My grief’s waves have slowed down a bit lately. The boat I am on feels safe and secure, but I know there’s a storm brewing that will make the waves grow stronger. But I don’t want to think about that. I just want to ride the boat, basque in the sun with a smile on my face as the slow waves push me along my path.
It feels like it was forever ago that my dad was alive. I feel like my memories are fading. In a morbid way of thinking, sometimes I read my past blog posts so that I can remember those feelings I had. So that I can FEEL something about my dad again. I feel ashamed to even admit that. It just seems like its all fading away. It feels like a bad dream.
I took down my dad’s remembrance shelf where I had pictures of him, his very worn bible, his favorite cup, and American flags. I took them down over a year ago to do something else with the shelf. I put everything into a bin and just haven’t felt the need to put it back up. I feel like I am a horrible daughter to not want all his things back up where my kids and I can see them! I don’t hate him, I am not angry, I guess I just don’t have the energy to be hit with another grief wave that might come if I put them back.
I want to keep his memory alive. But how do I do that if I am not willing to listen to his music, put his pictures on display, or think about memories we’ve shared? I am in one of those grief stages that feels…. weird. One that I can’t really describe. One that I haven’t really experienced before. Is it contentment? Moving on and trying to enjoy my life? Just being numb to the grief? I don’t know.
I do know that things will change and I will be at that stage where I can confront the music, pictures, and memories again. I am ok with that. I have to continue to love myself and be grateful for where I am in this journey.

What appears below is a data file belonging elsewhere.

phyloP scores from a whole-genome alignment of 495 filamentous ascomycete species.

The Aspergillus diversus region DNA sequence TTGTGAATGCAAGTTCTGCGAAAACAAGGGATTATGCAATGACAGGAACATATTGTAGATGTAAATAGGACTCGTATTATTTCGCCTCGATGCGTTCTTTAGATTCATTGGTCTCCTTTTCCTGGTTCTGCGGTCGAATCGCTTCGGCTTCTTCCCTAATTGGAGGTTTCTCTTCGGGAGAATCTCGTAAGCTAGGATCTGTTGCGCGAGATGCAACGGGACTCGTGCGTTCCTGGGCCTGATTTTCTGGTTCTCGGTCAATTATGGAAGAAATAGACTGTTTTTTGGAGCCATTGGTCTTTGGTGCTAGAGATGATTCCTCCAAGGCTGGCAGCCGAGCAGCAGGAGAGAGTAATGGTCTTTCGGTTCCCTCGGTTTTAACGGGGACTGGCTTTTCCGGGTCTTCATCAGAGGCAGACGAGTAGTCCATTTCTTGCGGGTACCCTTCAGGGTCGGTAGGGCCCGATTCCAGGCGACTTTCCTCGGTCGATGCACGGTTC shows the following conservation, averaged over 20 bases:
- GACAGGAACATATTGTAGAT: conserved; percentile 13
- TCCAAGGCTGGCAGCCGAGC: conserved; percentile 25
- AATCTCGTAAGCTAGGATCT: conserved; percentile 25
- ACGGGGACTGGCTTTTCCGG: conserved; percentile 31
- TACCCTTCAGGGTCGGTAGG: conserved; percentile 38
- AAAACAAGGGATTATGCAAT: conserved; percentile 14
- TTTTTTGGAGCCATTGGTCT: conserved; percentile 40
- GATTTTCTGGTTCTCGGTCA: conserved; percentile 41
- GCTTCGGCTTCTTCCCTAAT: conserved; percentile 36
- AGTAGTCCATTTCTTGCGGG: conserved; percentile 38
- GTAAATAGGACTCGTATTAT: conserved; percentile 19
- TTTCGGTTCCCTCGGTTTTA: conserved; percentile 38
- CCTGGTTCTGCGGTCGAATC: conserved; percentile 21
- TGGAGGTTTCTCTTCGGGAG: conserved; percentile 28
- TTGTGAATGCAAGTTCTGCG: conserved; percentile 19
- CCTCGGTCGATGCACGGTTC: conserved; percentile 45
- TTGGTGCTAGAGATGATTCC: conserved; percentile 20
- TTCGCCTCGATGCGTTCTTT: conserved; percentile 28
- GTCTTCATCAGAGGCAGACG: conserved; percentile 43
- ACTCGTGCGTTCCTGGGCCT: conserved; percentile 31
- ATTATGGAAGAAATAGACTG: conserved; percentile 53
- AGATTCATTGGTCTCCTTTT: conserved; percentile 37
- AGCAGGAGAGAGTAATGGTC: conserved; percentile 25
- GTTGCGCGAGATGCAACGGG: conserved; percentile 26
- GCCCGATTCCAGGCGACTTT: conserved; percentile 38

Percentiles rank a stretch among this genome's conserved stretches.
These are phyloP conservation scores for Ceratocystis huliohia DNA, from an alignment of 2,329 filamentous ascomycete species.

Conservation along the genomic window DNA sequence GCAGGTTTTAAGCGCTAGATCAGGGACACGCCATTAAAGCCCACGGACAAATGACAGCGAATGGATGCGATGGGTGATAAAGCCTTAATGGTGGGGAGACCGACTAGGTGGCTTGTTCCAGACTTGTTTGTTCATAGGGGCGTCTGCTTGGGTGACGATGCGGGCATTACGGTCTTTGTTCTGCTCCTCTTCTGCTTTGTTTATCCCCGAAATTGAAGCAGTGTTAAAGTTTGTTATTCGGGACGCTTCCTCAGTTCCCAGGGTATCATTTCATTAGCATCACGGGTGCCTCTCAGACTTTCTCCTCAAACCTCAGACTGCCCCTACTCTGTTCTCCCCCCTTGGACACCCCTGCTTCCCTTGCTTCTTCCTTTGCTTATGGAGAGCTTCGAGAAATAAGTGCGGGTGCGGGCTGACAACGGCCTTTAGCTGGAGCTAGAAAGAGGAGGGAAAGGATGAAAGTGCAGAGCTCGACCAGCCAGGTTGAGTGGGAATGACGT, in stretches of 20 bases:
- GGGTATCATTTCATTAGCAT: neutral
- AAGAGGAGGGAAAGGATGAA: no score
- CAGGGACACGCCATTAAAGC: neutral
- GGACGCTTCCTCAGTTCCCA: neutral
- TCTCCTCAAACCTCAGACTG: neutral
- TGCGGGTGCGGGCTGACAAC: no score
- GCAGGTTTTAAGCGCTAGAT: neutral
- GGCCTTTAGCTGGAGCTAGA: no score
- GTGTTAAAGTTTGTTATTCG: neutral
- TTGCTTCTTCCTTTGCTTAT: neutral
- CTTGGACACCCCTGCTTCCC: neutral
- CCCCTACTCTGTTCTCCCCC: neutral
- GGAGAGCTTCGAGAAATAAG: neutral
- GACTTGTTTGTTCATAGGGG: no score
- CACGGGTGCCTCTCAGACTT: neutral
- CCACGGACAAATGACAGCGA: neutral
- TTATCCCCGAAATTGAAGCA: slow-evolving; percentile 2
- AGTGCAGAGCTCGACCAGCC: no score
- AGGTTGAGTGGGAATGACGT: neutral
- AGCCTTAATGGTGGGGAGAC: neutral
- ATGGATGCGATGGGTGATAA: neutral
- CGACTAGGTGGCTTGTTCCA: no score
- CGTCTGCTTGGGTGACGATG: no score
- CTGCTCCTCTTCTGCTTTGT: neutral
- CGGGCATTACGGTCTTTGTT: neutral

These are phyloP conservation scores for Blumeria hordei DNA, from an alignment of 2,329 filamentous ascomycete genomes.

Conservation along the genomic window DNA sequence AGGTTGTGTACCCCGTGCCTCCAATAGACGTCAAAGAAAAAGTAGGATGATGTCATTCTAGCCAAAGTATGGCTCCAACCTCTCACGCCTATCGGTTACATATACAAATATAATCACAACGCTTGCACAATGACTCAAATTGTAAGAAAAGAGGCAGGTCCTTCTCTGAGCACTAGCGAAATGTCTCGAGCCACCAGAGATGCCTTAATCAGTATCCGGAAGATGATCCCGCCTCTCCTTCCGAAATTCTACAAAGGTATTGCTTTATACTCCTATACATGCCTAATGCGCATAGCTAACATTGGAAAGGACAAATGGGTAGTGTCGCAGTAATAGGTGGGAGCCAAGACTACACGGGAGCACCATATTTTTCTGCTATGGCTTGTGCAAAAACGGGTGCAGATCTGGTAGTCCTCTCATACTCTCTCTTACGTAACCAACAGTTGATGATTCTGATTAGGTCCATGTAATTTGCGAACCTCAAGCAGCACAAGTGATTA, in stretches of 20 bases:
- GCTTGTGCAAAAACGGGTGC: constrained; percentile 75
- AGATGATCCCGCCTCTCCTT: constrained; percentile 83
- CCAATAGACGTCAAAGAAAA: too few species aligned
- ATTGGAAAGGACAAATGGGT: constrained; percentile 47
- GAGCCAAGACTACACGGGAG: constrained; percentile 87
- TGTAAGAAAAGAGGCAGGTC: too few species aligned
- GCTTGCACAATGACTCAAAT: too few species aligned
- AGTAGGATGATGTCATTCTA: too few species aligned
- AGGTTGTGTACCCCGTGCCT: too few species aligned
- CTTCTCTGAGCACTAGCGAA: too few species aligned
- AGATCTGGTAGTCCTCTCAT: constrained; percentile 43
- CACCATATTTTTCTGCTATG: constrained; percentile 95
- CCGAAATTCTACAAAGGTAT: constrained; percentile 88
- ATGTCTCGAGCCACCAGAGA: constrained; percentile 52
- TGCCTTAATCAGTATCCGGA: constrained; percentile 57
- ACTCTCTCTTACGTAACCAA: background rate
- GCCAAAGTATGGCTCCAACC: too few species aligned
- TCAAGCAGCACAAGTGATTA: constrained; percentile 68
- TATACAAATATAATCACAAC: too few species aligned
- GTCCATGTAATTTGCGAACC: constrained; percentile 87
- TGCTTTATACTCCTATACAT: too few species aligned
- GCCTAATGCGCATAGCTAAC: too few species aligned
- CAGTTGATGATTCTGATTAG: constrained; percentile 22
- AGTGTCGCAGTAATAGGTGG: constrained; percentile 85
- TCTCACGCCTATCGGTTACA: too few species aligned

Lately though, I have really needed him. We had this one of a kind relationship. He was not a man of many words and didn’t really know how to say the right things when trying to comfort me when I was a teen, but he was PRESENT. He listened to me. He loved me. He was proud of me. I just want to go back to the memories. When we worked together. He would visit me in the office any chance he would get. I was very proud of him too. Everyone at work knew him and loved him.
His presence is what I truly miss. Maybe if I share memories, it will help me come out of this numb grief state I am in. Almost like my grief is on pause at the moment.
He picked me up at a friends house late at night, no questions asked.
I was harassed in middle school. He recorded what the people were saying (who were harassing me) and he took me down to the police station to file a police report. As much as I just wanted to hide and forget about it, his presence and his actions to shield and help his daughter taught me so much about loyalty and love. He was so angry and upset when he knew about what was happening. (I haven’t really shared this with anyone before, so I feel VERY vulnerable!)
He was present at every soccer game and every soccer practice. He sometimes would come straight to practice from work, with his uniform still on and driving his work truck. I had to sit in the back of the van on the ride home, hiding because he would get in trouble if I was in the company van with him!
He brought me to church with him. Just me and him. I remember being young and in Sunday school but was crying because I didn’t want to be alone. So my dad brought me with him into the adult worship hour and I sat next to him excited to be close to him. He bought me the beginners Bible and I would sit next to him on Sundays and we would read a few pages. He bought church children magazine subscriptions for me to read along with videos from Focus on the Family. I really loved those magazines and videos. Years later, I invited him to a church I was attending in high school and we would go together.